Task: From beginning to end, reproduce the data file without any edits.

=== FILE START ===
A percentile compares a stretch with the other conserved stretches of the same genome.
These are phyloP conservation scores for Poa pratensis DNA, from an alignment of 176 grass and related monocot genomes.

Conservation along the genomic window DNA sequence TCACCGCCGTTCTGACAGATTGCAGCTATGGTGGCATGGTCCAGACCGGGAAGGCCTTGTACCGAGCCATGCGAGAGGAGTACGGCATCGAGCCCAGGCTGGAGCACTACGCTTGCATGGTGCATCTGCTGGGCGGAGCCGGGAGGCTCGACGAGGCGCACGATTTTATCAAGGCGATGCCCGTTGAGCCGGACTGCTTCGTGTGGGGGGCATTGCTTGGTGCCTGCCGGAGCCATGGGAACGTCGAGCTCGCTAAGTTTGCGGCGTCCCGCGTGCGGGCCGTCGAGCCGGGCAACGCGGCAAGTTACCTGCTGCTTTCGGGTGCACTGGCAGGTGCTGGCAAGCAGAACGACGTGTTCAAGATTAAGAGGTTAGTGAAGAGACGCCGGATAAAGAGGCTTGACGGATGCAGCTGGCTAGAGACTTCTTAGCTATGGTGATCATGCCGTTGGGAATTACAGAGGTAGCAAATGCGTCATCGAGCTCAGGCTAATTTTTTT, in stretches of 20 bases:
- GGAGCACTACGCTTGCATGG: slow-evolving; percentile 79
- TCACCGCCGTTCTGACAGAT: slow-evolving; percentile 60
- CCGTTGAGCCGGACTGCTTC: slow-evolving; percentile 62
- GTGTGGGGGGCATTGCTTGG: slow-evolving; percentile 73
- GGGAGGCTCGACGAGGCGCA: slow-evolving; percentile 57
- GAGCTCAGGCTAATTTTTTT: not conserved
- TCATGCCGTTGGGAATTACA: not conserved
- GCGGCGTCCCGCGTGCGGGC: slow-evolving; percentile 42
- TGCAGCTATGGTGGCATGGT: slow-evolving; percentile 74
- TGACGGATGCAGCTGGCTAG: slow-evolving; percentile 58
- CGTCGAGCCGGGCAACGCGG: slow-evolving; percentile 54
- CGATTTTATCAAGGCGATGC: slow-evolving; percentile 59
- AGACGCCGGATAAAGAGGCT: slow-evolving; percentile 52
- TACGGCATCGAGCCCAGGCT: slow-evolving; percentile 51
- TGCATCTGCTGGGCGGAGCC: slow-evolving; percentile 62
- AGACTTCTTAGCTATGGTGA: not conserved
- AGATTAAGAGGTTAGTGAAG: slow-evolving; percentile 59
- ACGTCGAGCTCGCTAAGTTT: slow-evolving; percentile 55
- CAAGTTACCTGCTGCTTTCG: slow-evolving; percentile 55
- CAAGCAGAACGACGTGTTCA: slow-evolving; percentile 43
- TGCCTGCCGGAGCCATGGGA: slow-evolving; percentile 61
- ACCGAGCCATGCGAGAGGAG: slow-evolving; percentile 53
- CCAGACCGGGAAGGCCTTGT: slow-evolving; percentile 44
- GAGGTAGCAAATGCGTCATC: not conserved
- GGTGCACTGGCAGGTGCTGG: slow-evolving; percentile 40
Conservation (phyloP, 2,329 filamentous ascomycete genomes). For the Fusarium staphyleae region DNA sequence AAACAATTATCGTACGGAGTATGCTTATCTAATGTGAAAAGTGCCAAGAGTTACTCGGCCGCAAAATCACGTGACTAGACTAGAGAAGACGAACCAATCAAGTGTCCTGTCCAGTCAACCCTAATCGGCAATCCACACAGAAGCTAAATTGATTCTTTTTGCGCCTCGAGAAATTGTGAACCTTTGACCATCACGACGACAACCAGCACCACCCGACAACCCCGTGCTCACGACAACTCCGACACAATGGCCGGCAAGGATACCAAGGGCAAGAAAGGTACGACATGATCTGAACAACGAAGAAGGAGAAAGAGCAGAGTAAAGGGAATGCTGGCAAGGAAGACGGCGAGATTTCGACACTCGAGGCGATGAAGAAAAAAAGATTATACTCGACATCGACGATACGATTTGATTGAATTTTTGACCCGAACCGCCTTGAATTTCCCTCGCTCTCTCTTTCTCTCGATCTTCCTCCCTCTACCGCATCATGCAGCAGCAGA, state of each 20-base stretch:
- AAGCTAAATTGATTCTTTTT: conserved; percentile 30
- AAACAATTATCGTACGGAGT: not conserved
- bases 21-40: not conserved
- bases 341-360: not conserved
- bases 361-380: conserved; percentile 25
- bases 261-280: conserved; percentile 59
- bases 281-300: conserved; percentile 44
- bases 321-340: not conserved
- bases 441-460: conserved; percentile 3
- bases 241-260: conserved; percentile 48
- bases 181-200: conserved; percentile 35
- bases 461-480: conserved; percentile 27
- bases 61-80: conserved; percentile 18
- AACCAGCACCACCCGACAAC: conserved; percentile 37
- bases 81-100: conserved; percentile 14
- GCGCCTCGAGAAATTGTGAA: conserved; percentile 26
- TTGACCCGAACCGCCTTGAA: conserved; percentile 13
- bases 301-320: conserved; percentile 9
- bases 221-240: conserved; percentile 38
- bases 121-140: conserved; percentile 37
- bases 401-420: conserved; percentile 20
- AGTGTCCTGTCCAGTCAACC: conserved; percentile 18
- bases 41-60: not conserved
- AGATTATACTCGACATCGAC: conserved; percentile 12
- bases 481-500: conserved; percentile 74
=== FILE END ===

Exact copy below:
A percentile compares a stretch with the other conserved stretches of the same genome.
These are phyloP conservation scores for Poa pratensis DNA, from an alignment of 176 grass and related monocot genomes.

Conservation along the genomic window DNA sequence TCACCGCCGTTCTGACAGATTGCAGCTATGGTGGCATGGTCCAGACCGGGAAGGCCTTGTACCGAGCCATGCGAGAGGAGTACGGCATCGAGCCCAGGCTGGAGCACTACGCTTGCATGGTGCATCTGCTGGGCGGAGCCGGGAGGCTCGACGAGGCGCACGATTTTATCAAGGCGATGCCCGTTGAGCCGGACTGCTTCGTGTGGGGGGCATTGCTTGGTGCCTGCCGGAGCCATGGGAACGTCGAGCTCGCTAAGTTTGCGGCGTCCCGCGTGCGGGCCGTCGAGCCGGGCAACGCGGCAAGTTACCTGCTGCTTTCGGGTGCACTGGCAGGTGCTGGCAAGCAGAACGACGTGTTCAAGATTAAGAGGTTAGTGAAGAGACGCCGGATAAAGAGGCTTGACGGATGCAGCTGGCTAGAGACTTCTTAGCTATGGTGATCATGCCGTTGGGAATTACAGAGGTAGCAAATGCGTCATCGAGCTCAGGCTAATTTTTTT, in stretches of 20 bases:
- GGAGCACTACGCTTGCATGG: slow-evolving; percentile 79
- TCACCGCCGTTCTGACAGAT: slow-evolving; percentile 60
- CCGTTGAGCCGGACTGCTTC: slow-evolving; percentile 62
- GTGTGGGGGGCATTGCTTGG: slow-evolving; percentile 73
- GGGAGGCTCGACGAGGCGCA: slow-evolving; percentile 57
- GAGCTCAGGCTAATTTTTTT: not conserved
- TCATGCCGTTGGGAATTACA: not conserved
- GCGGCGTCCCGCGTGCGGGC: slow-evolving; percentile 42
- TGCAGCTATGGTGGCATGGT: slow-evolving; percentile 74
- TGACGGATGCAGCTGGCTAG: slow-evolving; percentile 58
- CGTCGAGCCGGGCAACGCGG: slow-evolving; percentile 54
- CGATTTTATCAAGGCGATGC: slow-evolving; percentile 59
- AGACGCCGGATAAAGAGGCT: slow-evolving; percentile 52
- TACGGCATCGAGCCCAGGCT: slow-evolving; percentile 51
- TGCATCTGCTGGGCGGAGCC: slow-evolving; percentile 62
- AGACTTCTTAGCTATGGTGA: not conserved
- AGATTAAGAGGTTAGTGAAG: slow-evolving; percentile 59
- ACGTCGAGCTCGCTAAGTTT: slow-evolving; percentile 55
- CAAGTTACCTGCTGCTTTCG: slow-evolving; percentile 55
- CAAGCAGAACGACGTGTTCA: slow-evolving; percentile 43
- TGCCTGCCGGAGCCATGGGA: slow-evolving; percentile 61
- ACCGAGCCATGCGAGAGGAG: slow-evolving; percentile 53
- CCAGACCGGGAAGGCCTTGT: slow-evolving; percentile 44
- GAGGTAGCAAATGCGTCATC: not conserved
- GGTGCACTGGCAGGTGCTGG: slow-evolving; percentile 40
Conservation (phyloP, 2,329 filamentous ascomycete genomes). For the Fusarium staphyleae region DNA sequence AAACAATTATCGTACGGAGTATGCTTATCTAATGTGAAAAGTGCCAAGAGTTACTCGGCCGCAAAATCACGTGACTAGACTAGAGAAGACGAACCAATCAAGTGTCCTGTCCAGTCAACCCTAATCGGCAATCCACACAGAAGCTAAATTGATTCTTTTTGCGCCTCGAGAAATTGTGAACCTTTGACCATCACGACGACAACCAGCACCACCCGACAACCCCGTGCTCACGACAACTCCGACACAATGGCCGGCAAGGATACCAAGGGCAAGAAAGGTACGACATGATCTGAACAACGAAGAAGGAGAAAGAGCAGAGTAAAGGGAATGCTGGCAAGGAAGACGGCGAGATTTCGACACTCGAGGCGATGAAGAAAAAAAGATTATACTCGACATCGACGATACGATTTGATTGAATTTTTGACCCGAACCGCCTTGAATTTCCCTCGCTCTCTCTTTCTCTCGATCTTCCTCCCTCTACCGCATCATGCAGCAGCAGA, state of each 20-base stretch:
- AAGCTAAATTGATTCTTTTT: conserved; percentile 30
- AAACAATTATCGTACGGAGT: not conserved
- bases 21-40: not conserved
- bases 341-360: not conserved
- bases 361-380: conserved; percentile 25
- bases 261-280: conserved; percentile 59
- bases 281-300: conserved; percentile 44
- bases 321-340: not conserved
- bases 441-460: conserved; percentile 3
- bases 241-260: conserved; percentile 48
- bases 181-200: conserved; percentile 35
- bases 461-480: conserved; percentile 27
- bases 61-80: conserved; percentile 18
- AACCAGCACCACCCGACAAC: conserved; percentile 37
- bases 81-100: conserved; percentile 14
- GCGCCTCGAGAAATTGTGAA: conserved; percentile 26
- TTGACCCGAACCGCCTTGAA: conserved; percentile 13
- bases 301-320: conserved; percentile 9
- bases 221-240: conserved; percentile 38
- bases 121-140: conserved; percentile 37
- bases 401-420: conserved; percentile 20
- AGTGTCCTGTCCAGTCAACC: conserved; percentile 18
- bases 41-60: not conserved
- AGATTATACTCGACATCGAC: conserved; percentile 12
- bases 481-500: conserved; percentile 74